You found my CV and you love what I do/have done, you give me a call and start by saying: "I have your CV in front of me and I think I have found this wonderful opportunity that will suit your profile". You then explain me where the job is located, get into a 10 minute argument with me about why you think I won't be able to commute to this job, and only after this unnecessary prologue we start discussing the job, and I ask you to tell me what is involved in the opportunity you are so keen to discuss with me. So, this job would be a Support Analyst position, technologies include Win2008 Server, Oracle and C/C++. At this point, I really want to hung upon you, but let's finish this the proper way - I tell you that I give you £1,000 if you see any of these technologies listed anywhere in my CV. I'm a Linux guy, with web development experience and as for the databases I use/used MySQL and PostgreSQL, so now what? This is the place where you should not ask me 'oh, can't you do the others then?' because you have already wasted 15 minutes of my life. My advice is: read my CV 3x times. If you call me and you think that I could potentially do this job, first ask me: 'Are you interested in managing Win2008 Servers even though you have experience managing Linux environments?' and I will tell you 'No.'. And that's it. Both of us can move on.
Make notes of what I tell you
You have really found an opportunity for me, and I'm really interested in it. The time has come to setup a call with the client and you give me a call to brief me - which is really great, I can prepare for the interview and you do help a lot here. I am giving you my schedule: I'm available all week except Monday between 3pm and 5pm. If, 4 hours later you call me back and let me know that you have setup a call with the client for Monday at 3:30pm, I will be very disappointed and you will also loose your credibility very quickly. This is basic organisation, make notes of what I'm telling you, or just read your e-mails again to check for my availability.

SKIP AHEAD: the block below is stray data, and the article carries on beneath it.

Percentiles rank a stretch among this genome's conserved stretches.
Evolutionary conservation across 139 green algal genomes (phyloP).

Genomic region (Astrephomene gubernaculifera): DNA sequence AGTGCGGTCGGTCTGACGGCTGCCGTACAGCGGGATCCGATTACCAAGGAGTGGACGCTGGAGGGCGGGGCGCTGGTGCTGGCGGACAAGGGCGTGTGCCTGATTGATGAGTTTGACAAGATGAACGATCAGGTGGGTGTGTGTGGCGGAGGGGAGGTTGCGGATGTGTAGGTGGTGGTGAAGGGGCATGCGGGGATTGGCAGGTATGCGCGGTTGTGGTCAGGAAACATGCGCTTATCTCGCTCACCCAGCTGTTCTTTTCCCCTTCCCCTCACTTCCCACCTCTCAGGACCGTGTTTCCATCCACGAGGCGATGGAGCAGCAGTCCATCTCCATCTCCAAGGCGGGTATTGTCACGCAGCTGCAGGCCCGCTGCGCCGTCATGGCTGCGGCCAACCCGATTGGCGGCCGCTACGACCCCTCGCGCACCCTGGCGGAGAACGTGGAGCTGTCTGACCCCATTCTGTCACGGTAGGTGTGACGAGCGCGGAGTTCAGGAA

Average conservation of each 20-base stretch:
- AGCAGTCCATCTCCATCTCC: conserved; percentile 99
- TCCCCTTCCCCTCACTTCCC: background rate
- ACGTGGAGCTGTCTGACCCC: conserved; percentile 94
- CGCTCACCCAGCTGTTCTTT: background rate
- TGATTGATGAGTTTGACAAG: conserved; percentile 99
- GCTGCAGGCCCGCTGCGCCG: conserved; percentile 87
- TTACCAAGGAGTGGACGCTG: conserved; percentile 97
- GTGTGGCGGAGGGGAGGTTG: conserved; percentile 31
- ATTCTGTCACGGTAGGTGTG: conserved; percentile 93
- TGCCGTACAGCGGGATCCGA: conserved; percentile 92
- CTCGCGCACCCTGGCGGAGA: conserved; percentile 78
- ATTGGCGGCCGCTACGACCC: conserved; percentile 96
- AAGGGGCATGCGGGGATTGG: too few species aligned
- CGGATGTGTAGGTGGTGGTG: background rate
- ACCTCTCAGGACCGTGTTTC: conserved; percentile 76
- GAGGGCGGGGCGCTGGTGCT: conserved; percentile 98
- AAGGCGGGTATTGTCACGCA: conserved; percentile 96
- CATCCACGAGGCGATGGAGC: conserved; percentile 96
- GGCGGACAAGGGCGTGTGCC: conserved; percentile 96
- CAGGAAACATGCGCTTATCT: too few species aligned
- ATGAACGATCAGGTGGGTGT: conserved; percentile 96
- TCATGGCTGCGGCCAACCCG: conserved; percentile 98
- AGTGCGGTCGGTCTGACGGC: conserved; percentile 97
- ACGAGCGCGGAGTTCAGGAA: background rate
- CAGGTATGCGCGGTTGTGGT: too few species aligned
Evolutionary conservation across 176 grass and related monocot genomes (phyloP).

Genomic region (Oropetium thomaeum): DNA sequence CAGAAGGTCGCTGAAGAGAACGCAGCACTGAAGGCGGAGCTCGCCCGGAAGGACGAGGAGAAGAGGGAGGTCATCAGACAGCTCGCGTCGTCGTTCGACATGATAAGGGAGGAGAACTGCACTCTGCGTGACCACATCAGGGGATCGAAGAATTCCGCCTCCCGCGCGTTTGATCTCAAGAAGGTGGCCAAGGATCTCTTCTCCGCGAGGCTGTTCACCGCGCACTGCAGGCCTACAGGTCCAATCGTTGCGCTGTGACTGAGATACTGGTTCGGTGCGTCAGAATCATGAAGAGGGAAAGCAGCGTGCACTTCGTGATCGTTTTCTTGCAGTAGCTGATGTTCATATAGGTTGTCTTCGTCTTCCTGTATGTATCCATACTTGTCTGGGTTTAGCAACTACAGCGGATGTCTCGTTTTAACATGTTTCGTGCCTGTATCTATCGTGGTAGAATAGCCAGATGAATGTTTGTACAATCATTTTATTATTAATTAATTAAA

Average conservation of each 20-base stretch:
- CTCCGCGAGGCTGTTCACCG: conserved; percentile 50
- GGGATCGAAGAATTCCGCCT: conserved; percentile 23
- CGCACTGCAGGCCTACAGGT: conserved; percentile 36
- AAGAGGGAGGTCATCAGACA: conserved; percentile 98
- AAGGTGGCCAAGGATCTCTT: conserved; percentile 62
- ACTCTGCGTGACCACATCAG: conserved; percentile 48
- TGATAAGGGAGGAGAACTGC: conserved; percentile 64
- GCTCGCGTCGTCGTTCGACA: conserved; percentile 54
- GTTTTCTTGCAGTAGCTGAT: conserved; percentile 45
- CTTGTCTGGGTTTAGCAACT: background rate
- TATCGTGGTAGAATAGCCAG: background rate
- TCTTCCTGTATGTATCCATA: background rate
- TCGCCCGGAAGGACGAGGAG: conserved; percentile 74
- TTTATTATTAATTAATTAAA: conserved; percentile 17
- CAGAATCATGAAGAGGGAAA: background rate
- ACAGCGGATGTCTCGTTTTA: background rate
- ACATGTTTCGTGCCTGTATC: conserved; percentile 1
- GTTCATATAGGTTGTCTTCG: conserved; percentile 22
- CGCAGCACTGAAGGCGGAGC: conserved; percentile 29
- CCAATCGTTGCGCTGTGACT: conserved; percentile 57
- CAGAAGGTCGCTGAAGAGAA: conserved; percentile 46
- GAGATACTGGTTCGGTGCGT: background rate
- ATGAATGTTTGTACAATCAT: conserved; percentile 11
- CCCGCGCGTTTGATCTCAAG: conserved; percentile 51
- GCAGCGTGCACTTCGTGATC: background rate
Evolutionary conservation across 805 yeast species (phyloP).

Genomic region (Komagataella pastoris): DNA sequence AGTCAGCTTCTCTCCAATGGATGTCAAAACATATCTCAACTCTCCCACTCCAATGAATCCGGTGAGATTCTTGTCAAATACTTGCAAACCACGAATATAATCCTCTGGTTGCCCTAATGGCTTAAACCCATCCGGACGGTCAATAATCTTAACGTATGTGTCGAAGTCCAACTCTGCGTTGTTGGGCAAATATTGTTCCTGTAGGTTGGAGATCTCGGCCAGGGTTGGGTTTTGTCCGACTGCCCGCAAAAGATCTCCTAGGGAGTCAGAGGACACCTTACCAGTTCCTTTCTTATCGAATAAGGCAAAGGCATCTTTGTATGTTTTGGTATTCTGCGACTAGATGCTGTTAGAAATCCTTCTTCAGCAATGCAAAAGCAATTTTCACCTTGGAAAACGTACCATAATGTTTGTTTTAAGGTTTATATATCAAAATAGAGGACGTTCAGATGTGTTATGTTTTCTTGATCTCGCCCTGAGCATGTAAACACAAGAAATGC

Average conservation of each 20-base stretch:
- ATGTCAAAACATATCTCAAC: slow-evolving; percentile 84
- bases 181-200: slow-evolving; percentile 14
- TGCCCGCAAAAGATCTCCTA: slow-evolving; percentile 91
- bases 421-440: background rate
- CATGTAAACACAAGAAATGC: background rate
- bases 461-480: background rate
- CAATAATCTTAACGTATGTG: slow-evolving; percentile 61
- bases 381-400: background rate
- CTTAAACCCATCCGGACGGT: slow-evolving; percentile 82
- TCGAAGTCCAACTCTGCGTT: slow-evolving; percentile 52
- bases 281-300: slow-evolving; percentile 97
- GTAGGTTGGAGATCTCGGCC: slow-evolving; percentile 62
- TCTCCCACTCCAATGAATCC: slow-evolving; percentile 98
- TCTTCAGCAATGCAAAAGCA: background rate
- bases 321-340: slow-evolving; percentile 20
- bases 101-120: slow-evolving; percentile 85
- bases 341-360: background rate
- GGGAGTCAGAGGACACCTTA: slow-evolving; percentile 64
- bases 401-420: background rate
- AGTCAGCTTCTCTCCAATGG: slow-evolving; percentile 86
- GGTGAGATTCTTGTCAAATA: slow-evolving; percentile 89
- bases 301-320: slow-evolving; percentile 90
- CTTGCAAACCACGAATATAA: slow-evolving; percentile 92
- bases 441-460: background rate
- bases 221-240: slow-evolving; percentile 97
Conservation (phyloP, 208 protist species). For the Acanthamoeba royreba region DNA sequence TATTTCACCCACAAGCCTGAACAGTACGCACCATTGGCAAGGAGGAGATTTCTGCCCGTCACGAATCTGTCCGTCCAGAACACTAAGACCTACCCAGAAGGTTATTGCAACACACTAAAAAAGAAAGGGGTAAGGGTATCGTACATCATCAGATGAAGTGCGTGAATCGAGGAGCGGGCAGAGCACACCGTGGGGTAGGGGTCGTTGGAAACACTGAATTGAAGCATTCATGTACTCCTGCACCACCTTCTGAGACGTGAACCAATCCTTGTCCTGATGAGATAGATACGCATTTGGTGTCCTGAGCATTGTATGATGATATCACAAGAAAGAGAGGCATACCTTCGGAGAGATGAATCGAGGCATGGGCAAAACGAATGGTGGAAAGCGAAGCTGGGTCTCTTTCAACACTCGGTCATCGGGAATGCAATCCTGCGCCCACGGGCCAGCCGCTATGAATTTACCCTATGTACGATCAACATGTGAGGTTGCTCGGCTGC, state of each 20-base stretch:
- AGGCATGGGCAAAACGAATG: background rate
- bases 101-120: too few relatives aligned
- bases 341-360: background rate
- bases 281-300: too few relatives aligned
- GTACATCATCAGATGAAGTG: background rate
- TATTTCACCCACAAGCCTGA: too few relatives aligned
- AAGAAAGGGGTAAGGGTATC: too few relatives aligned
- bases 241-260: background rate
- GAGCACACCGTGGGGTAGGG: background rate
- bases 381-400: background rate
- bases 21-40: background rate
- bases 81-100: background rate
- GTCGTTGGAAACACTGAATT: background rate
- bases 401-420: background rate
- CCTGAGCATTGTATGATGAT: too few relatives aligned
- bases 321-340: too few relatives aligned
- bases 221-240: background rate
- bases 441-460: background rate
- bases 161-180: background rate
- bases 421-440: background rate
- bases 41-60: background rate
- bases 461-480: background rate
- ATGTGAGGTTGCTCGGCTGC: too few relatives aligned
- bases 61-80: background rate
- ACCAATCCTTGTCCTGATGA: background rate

Do you have 10 years of experience with HTML5?
I understand that most of the time you are directly passed on the requirements with some questions that you need to ask your candidates. But if you're a technology recruiter, you should know some facts. For example, if you require 10 years of hands-on commercial experience with HTML5, I will tell you I don't have it. But it's not because I haven't worked with this technology for 10 years, it's purely because it didn't exist for 10 years - HTML5 was made official in 2012 (and was around for much longer but still not for 10 years). Equally I have never used Oracle 5.0 nor MySQL 10g. Ever.
All this being said, I understand that sometimes these problems are not the agent's faults and they have nothing to do asking for the wrong requirements or giving inaccurate information about the job itself, however I believe that there is a lot of room for improvement. Check some facts, think about the information that you have and whether it is truly relevant to someone's knowledge and experience. I hope that IT/Technology Recruitment will change in the near future and at least some of these points will forever be forgotten.